Interactions in the connected home happen at two layers: human-readable and machine-readable. By "readable" we mean a human or machine can easily understand, modify and execute actions.
To engage in the human-readable layer, we may need to learn certain skills and competencies so that we can be empowered in connected environments and able to read, write and participate fully in them.
For machine-readable interactions, connected objects are equipped with the technical ability to sense, think, and act. We see different categories of connected objects appearing in the home.
The human-readable and machine-readable layers require mediation. That means we'll need tools and protocols that translate between humans and machines, as well as mechanisms to negotiate and resolve conflicts in and between these systems.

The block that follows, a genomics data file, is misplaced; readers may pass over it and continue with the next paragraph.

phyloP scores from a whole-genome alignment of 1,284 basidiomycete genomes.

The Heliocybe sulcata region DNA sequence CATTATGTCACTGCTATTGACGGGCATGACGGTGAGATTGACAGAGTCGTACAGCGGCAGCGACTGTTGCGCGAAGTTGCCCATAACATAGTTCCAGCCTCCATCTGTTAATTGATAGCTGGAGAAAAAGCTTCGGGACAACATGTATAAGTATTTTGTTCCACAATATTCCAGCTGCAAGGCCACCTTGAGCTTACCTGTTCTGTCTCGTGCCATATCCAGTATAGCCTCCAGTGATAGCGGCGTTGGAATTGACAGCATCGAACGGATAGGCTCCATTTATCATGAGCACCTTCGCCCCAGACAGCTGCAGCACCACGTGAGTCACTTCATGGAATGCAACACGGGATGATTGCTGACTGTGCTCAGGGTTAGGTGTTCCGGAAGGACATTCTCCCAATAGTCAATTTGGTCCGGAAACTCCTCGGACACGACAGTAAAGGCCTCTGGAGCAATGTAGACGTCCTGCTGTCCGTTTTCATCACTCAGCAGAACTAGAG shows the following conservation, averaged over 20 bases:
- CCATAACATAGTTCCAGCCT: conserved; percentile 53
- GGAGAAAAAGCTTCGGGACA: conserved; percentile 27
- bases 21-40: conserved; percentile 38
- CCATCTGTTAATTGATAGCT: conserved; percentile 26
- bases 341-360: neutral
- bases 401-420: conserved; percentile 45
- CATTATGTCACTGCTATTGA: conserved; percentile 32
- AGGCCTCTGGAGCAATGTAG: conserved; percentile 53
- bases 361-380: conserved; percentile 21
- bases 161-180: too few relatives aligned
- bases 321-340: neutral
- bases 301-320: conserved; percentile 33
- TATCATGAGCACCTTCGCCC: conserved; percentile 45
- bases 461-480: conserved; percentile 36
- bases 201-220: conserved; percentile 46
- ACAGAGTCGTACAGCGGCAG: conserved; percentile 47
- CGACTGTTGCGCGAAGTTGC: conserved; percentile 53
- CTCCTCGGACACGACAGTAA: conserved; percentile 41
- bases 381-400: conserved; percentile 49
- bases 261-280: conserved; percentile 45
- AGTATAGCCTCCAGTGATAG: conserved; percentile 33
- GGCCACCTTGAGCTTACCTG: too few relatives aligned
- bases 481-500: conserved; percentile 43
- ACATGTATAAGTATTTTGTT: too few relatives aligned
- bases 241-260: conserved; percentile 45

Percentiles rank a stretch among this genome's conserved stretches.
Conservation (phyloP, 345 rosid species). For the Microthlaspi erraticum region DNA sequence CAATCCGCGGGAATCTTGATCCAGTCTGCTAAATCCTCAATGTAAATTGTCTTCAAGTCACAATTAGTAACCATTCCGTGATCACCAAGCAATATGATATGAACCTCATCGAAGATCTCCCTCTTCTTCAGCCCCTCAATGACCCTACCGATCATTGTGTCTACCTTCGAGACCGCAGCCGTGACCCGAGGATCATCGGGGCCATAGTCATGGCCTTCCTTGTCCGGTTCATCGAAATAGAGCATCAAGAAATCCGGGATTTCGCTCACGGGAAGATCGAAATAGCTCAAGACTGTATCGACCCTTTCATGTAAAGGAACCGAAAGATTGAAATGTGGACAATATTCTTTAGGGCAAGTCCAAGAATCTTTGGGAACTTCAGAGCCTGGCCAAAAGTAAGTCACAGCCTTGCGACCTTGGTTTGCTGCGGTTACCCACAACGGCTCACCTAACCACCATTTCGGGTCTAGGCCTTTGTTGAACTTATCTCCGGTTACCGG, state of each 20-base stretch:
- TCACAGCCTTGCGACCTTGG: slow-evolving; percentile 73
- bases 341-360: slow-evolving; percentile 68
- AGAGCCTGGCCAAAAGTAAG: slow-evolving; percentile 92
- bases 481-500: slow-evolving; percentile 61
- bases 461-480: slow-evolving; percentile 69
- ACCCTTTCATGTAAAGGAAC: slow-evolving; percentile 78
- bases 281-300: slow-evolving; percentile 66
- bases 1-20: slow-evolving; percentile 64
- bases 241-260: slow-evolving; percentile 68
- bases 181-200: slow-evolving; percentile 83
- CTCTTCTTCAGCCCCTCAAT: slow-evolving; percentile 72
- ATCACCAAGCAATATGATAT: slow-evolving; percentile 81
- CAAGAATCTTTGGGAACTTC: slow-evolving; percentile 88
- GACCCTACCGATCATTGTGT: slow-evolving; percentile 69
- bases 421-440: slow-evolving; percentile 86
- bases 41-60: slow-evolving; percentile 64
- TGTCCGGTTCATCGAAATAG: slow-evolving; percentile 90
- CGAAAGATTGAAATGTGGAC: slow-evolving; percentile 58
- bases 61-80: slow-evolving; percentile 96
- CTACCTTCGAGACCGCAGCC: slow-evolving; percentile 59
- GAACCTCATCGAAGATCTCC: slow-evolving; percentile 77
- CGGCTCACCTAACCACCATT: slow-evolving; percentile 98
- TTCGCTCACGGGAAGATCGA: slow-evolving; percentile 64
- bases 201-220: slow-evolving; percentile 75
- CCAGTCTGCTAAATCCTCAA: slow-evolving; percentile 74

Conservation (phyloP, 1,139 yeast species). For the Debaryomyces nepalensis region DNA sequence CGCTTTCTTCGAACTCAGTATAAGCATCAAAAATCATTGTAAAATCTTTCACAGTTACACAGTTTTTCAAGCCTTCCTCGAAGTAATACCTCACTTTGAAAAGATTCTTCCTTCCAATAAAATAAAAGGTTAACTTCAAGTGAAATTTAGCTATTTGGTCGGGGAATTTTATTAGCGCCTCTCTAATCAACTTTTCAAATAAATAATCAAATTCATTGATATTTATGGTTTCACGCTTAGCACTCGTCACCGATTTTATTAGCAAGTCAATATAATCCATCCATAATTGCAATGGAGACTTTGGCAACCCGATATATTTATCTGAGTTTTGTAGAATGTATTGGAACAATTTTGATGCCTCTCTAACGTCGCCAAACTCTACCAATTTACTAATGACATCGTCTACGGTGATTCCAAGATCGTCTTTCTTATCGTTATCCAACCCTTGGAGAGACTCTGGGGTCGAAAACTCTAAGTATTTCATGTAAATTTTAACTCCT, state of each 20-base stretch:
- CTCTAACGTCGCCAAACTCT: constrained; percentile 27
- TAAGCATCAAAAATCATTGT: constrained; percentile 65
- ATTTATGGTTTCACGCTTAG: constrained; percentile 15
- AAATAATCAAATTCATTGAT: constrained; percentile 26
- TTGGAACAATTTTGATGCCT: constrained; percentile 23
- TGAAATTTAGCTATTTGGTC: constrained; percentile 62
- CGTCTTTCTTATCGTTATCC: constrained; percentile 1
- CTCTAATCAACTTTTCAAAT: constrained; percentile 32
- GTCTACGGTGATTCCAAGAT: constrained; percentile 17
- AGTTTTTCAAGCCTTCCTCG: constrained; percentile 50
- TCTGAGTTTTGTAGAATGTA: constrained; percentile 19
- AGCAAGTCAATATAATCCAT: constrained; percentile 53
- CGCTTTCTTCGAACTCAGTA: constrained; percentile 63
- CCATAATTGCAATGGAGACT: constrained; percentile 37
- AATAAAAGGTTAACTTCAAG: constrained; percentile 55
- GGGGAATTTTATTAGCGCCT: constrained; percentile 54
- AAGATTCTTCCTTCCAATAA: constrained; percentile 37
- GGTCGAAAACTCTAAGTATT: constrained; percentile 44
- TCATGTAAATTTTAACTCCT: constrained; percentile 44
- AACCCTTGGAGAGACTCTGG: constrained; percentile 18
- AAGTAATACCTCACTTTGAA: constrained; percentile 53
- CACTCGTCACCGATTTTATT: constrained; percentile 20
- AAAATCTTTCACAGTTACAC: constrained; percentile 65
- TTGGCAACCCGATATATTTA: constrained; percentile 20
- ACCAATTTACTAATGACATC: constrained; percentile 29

Looking at one area of conflict more closely, we see how controlling personal data is complex, contextual, cultural, and fuzzy. We need to develop both human-readable tools, such as vocabulary and metaphors, as well as machine-readable ones, like metadata, so that humans can control their privacy across these layers of interaction.